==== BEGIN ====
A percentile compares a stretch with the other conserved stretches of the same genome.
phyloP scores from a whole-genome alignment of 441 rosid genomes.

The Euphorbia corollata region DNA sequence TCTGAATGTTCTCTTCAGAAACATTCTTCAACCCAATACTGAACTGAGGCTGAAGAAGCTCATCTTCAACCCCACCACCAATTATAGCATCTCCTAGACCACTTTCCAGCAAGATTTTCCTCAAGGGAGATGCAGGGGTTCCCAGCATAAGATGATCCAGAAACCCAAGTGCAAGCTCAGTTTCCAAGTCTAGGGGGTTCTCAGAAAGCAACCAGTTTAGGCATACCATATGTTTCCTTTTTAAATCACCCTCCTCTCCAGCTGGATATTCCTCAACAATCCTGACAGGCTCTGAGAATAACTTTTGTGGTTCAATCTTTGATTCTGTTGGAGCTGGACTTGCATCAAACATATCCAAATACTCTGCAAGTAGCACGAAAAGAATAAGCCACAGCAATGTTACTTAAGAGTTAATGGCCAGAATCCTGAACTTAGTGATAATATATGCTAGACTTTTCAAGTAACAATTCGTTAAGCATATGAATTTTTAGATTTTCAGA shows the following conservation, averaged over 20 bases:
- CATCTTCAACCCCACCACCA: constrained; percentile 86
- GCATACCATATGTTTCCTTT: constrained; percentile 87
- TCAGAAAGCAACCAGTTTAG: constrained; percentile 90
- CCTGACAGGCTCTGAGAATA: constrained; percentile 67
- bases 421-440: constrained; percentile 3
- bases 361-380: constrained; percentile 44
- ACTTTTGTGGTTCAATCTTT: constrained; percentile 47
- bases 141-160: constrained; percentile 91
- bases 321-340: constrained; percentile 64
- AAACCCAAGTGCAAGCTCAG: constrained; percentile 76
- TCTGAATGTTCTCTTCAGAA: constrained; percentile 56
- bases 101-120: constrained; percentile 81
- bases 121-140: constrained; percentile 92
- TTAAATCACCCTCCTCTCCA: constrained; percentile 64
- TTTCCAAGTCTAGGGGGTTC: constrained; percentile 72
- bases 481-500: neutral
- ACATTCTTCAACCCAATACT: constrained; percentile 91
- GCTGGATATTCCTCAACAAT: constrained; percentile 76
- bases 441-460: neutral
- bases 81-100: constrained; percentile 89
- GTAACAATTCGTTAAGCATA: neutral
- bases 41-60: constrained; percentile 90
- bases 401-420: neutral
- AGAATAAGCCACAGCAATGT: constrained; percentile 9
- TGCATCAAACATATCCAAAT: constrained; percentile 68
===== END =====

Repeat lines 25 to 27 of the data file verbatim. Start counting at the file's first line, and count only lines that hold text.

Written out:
- bases 41-60: constrained; percentile 90
- bases 401-420: neutral
- AGAATAAGCCACAGCAATGT: constrained; percentile 9